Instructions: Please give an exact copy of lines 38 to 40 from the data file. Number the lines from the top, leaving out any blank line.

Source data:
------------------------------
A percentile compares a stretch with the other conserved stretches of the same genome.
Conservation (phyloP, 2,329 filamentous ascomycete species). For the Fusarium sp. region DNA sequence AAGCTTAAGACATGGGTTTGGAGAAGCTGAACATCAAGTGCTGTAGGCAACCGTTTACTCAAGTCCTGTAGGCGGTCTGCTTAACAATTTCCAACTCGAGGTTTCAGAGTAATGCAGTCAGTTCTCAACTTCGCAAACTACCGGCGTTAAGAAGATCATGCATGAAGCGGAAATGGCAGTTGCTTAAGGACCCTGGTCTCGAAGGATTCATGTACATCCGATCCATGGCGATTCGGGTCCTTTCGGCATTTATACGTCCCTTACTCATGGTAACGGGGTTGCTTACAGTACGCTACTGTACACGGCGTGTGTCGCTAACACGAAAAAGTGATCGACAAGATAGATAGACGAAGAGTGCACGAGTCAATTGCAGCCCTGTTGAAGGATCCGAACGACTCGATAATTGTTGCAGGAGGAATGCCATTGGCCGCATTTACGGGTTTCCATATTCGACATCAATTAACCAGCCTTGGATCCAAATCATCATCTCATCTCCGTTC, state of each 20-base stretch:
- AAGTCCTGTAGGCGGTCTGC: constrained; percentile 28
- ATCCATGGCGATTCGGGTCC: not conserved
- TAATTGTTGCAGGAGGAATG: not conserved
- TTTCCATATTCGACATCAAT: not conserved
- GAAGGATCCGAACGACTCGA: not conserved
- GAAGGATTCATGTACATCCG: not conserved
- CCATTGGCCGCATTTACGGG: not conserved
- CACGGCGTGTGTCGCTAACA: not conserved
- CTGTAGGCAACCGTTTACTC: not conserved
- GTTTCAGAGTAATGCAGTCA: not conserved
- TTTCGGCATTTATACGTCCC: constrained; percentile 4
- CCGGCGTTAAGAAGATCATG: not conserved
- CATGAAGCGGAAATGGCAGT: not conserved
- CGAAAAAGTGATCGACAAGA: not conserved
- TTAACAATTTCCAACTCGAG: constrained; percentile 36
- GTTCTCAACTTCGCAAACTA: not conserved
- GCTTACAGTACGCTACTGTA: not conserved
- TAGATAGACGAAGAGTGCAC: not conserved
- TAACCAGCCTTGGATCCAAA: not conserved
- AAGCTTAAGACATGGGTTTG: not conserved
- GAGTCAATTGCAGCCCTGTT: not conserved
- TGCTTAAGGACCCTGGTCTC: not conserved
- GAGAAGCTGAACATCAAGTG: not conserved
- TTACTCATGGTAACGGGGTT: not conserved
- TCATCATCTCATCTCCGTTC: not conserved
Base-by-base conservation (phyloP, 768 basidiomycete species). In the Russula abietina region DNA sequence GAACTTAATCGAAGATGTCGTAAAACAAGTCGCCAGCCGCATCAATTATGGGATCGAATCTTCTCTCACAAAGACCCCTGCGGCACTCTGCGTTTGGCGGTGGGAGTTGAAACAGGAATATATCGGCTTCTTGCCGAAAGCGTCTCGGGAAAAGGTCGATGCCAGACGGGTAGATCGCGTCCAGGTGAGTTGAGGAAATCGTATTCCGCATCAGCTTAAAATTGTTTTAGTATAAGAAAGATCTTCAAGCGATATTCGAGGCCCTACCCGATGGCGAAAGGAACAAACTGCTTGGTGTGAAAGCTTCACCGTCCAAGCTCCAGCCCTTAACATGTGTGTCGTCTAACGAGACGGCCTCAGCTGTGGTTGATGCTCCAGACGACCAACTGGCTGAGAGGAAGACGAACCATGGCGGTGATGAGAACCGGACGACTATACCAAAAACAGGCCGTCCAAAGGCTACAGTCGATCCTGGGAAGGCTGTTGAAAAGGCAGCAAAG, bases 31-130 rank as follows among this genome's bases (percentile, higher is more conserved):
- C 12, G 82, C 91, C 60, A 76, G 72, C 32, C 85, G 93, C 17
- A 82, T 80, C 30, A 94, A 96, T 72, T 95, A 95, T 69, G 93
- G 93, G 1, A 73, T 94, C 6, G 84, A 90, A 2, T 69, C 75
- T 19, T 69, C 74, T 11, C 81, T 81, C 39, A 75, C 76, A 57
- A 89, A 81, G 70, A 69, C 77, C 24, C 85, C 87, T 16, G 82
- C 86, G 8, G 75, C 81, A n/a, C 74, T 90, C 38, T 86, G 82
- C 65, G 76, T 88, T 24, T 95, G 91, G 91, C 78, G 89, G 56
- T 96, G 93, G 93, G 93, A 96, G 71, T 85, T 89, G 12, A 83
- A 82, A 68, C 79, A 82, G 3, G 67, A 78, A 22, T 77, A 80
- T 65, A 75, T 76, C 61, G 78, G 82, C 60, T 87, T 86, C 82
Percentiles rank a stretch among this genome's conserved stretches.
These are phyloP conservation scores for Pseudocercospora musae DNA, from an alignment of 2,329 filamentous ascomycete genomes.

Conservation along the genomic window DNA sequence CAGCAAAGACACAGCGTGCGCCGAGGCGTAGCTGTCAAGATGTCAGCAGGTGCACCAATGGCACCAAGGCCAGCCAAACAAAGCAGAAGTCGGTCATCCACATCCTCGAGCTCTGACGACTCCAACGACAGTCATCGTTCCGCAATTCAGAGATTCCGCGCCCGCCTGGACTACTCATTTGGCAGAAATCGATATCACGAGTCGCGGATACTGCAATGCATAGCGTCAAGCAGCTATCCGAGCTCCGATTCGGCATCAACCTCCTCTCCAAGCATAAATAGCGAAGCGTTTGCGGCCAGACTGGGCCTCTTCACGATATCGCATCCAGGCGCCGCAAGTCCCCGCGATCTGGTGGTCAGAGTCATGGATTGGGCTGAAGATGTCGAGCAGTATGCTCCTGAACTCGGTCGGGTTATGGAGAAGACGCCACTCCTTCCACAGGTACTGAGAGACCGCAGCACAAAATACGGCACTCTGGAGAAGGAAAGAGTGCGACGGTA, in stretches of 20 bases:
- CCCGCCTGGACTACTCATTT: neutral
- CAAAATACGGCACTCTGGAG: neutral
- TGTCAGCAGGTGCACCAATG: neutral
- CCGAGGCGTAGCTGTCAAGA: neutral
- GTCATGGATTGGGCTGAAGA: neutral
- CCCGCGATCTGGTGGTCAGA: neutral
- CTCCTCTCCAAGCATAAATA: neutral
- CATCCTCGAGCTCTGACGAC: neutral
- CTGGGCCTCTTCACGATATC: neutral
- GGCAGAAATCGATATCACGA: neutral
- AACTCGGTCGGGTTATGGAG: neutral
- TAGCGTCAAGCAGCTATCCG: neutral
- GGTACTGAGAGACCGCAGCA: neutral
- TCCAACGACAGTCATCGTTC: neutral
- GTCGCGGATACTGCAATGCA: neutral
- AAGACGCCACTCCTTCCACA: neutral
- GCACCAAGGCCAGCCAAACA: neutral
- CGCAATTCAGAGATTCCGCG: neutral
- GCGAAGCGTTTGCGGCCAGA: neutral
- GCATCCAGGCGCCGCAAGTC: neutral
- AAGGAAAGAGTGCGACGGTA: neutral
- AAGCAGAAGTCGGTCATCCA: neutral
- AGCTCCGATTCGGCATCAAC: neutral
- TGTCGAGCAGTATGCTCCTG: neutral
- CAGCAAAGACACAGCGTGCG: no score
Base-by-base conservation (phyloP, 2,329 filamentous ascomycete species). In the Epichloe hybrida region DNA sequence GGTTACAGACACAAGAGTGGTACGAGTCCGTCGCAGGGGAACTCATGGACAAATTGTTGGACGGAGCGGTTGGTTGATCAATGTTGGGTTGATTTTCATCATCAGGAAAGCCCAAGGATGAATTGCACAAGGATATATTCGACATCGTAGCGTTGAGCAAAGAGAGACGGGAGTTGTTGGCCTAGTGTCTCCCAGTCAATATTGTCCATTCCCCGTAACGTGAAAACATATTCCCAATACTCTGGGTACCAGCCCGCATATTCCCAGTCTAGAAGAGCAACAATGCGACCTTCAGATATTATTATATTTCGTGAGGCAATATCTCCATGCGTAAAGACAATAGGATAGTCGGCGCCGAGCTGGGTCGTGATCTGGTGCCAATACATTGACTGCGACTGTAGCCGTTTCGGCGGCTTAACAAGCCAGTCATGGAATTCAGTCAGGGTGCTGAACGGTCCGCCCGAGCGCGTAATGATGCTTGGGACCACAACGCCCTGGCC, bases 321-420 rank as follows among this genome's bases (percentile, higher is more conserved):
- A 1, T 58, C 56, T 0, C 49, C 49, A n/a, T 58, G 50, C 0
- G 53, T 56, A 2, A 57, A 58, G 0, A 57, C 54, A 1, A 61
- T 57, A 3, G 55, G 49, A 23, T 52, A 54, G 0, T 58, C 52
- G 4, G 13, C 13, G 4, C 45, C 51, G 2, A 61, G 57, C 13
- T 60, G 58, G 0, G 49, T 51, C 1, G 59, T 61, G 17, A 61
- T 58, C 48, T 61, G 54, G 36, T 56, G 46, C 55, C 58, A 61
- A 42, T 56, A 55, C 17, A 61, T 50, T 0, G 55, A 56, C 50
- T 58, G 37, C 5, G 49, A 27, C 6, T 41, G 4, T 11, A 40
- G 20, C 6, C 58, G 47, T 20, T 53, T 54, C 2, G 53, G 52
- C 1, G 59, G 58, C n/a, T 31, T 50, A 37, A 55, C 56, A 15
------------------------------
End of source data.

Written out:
- T 65, A 75, T 76, C 61, G 78, G 82, C 60, T 87, T 86, C 82
Percentiles rank a stretch among this genome's conserved stretches.
These are phyloP conservation scores for Pseudocercospora musae DNA, from an alignment of 2,329 filamentous ascomycete genomes.